Monday, February 11, 2013

The Indian Dracula

The 6’ tall Sudhir is playing the vampire in Vinayan’s ‘Dracula-2012’. 

By Shevlin Sebastian

One night, in 2009, a shoot was taking place at an old bungalow in Kuttalam for director Vinayan’s ‘Yakshiyum Njanum’. The villain, Sudhir, who was wearing a long white kurta and trousers, was asked to jump over a wall. To increase the impact of the jump, there were several backlights.

When Sudhir leapt over the wall and came forward, Vinayan experienced a feeling of horror.

“He felt it was as if Dracula had jumped over,” says Sudhir.

Vinayan said, “Did anybody tell you that you look like Christopher Lee in Dracula?”

Sudhir shook his head.

Vinayan said, “When you go back home [to Kochi], have a look on the Internet,” said the director.

When Sudhir did so, he felt that Vinayan was right. “My nose and the forehead looked similar to Christopher Lee’s,” says Sudhir. Meanwhile, Vinayan got the germ of an idea: to do an Indian version of Dracula, made world famous, by the best-selling novel of Bram Stoker and by the films in which Christopher Lee played the vampire.

After a while, Vinayan told Sudhir about the story of his Dracula film and concluded with a question: “Do you know who is going to play Dracula?”

Sudhir shook his head.

“It is you,” said Vinayan.

Sudhir started shivering. He had joined the Malayalam film industry in 2003, and had played a villain in the blockbuster hit, ‘CID Moosa’. Thereafter, he acted in several films and in television serials, but this was his first opportunity to play a hero.

To look like a tough Dracula, Sudhir embarked on a vigorous exercise programme, which included weightlifting and treadmill walking, went on a controlled diet, and lost 20 kgs in one year. He was now a fit and trim 80 kgs and at 6’, he gave off energy and determination.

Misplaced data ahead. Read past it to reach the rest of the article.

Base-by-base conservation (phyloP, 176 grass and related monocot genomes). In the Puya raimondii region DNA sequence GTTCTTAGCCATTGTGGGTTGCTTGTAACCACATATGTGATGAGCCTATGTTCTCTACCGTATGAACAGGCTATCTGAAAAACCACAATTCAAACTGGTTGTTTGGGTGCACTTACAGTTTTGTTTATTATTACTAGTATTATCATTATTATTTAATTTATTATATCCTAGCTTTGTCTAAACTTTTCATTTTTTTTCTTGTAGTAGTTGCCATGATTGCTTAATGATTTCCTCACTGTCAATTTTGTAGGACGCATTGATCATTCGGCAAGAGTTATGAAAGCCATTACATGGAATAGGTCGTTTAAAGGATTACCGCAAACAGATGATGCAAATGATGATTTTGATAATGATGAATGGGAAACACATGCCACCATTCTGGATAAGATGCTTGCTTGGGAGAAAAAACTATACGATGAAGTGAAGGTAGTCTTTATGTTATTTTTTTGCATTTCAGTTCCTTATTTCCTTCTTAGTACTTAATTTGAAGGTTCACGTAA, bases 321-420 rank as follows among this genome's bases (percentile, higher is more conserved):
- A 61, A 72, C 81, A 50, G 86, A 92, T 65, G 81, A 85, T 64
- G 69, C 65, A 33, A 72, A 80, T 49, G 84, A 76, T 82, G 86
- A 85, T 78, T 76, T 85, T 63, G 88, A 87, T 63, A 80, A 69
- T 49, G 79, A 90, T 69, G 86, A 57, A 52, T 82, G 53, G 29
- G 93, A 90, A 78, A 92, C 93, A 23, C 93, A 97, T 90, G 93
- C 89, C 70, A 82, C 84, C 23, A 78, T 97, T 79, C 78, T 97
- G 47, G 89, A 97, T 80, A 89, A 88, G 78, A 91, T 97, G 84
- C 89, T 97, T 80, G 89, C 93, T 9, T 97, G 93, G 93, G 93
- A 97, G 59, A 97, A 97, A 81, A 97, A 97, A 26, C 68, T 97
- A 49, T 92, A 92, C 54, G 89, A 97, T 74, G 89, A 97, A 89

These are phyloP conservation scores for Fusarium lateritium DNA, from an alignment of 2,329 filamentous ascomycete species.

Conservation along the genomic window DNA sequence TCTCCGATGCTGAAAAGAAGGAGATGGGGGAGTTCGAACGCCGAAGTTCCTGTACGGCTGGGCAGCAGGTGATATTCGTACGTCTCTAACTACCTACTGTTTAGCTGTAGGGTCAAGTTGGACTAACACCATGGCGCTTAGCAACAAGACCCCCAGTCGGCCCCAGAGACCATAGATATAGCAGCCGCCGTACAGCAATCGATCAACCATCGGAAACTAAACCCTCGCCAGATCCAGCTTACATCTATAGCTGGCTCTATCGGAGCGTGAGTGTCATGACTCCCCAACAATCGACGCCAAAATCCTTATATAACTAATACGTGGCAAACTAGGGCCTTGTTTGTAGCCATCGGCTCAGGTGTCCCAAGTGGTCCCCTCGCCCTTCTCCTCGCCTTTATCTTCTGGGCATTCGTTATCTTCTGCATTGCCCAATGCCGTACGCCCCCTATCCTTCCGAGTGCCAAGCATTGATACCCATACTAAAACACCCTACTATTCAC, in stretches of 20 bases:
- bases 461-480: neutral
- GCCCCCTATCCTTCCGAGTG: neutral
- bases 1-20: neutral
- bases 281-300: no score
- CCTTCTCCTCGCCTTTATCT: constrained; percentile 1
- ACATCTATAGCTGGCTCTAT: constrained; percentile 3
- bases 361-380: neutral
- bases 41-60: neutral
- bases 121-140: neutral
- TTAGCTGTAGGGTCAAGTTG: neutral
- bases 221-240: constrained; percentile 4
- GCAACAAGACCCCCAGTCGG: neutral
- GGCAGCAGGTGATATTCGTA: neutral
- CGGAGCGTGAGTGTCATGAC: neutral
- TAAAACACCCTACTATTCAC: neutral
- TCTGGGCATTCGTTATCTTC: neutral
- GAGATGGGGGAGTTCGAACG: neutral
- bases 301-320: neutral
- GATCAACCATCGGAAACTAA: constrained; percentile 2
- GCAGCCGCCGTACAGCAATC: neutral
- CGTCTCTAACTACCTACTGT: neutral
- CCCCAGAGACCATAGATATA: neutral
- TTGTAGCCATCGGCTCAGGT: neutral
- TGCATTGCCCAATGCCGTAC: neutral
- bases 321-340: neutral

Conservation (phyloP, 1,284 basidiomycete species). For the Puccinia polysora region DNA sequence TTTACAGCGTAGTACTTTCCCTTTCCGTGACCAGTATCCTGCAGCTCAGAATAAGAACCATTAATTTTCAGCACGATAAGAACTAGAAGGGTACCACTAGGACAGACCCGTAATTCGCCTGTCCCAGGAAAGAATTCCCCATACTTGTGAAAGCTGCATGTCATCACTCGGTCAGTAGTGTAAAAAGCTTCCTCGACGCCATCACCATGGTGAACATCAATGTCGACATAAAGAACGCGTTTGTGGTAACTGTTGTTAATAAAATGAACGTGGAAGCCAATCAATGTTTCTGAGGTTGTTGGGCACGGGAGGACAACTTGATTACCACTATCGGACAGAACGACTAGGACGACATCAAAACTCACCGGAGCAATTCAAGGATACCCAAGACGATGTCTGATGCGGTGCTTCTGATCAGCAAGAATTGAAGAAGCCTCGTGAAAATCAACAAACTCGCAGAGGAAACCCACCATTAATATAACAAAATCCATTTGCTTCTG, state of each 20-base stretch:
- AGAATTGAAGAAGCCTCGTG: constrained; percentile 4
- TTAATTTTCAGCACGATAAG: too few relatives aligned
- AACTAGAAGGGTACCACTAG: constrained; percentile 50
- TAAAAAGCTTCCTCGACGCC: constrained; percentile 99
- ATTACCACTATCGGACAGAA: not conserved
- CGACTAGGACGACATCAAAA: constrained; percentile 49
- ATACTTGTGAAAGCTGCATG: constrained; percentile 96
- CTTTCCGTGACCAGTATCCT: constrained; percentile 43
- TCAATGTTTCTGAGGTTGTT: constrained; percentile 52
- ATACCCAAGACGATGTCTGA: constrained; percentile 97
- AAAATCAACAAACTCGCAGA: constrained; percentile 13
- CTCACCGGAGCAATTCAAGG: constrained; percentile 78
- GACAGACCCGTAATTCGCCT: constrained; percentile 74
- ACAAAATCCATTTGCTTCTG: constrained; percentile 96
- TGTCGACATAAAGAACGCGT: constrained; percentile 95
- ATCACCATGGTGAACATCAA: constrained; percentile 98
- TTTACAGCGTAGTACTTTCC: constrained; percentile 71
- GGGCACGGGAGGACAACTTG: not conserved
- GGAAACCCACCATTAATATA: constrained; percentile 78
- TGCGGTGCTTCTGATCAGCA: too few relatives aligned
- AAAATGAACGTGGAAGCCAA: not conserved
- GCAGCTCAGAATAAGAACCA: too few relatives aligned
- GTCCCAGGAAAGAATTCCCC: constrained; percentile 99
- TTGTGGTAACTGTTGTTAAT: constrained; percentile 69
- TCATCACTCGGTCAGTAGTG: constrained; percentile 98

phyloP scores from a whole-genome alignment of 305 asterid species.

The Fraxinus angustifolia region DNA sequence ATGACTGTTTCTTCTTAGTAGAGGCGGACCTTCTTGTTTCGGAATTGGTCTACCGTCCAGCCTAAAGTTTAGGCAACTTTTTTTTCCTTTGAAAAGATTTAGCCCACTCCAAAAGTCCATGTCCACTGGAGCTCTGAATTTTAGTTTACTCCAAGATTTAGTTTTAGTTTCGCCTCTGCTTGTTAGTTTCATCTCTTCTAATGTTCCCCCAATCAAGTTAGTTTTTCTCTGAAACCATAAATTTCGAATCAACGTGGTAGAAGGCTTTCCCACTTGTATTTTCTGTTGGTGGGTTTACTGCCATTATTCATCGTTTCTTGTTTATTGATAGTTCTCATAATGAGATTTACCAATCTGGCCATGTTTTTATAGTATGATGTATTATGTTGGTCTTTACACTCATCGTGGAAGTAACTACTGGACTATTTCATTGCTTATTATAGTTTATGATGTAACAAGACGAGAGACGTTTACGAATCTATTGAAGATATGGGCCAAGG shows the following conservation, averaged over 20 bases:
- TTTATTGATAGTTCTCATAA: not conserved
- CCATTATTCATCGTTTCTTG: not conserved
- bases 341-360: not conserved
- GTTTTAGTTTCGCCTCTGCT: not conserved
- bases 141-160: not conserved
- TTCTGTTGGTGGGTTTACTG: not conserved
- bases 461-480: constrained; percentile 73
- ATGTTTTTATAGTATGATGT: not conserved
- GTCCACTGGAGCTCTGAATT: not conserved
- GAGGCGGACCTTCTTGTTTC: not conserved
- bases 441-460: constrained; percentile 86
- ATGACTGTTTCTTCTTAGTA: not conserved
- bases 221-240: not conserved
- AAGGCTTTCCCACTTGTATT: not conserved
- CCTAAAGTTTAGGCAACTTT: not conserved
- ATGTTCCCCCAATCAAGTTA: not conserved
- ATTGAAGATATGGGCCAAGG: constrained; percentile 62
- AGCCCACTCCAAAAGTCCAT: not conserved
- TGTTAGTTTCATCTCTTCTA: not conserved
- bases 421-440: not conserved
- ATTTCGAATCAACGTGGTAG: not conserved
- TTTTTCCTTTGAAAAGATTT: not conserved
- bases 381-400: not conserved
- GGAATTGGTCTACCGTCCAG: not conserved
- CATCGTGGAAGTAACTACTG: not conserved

The shoot took place in Alleppey, Chennai, Hyderabad and Romania.

On a cold April morning, last year, in the town of Bran, near the Castle of Dracula, Sudhir was relaxing inside a caravan. He had two jutting-out teeth, shoulder-length brownish hair, a blood-spattered white shirt, a black cloak and thick leather boots. Suddenly, somebody
peeped inside and the word spread like wildfire – ‘Dracula is inside.’

Soon, all the shopkeepers, customers, and local people rushed to the caravan. “They wanted to get the blessings of Dracula,” said Vinayan. “Everybody took photos of Sudhir.” They also showered him with money. After six hours, Sudhir was richer by 1500 leu (Romanian currency) or Rs 45,000. Said one townsman: “We earn our livelihood only because of the castle. Dracula is our God and not a ghost.”

But as the shoot progressed, in the castle, Sudhir got the distinctive feeling that the ghost of Dracula was watching him. “There came a time when I felt afraid to go inside,” he says.
Sudhir might have been afraid, but that did not prevent him from sucking the blood of six nubile women, including the heroine Monal Gajjar. And in trademark Vinayan style, a trailer confirmed that the film is steeped in sensuality. This effect is going to be heightened
because it is a 3D film.

The movie is being released in four languages: Malayalam, Tamil, Telugu and English. “But what is most exciting for me is that the worldwide distribution of the English version is being done by Universal Pictures,” says Sudhir. “It is the first time that a major
Hollywood studio has dubbed a Malayalam film into English. And I am
hoping the film will do well everywhere.”

(The New Indian Express, Kochi and Thiruvananthapuram)

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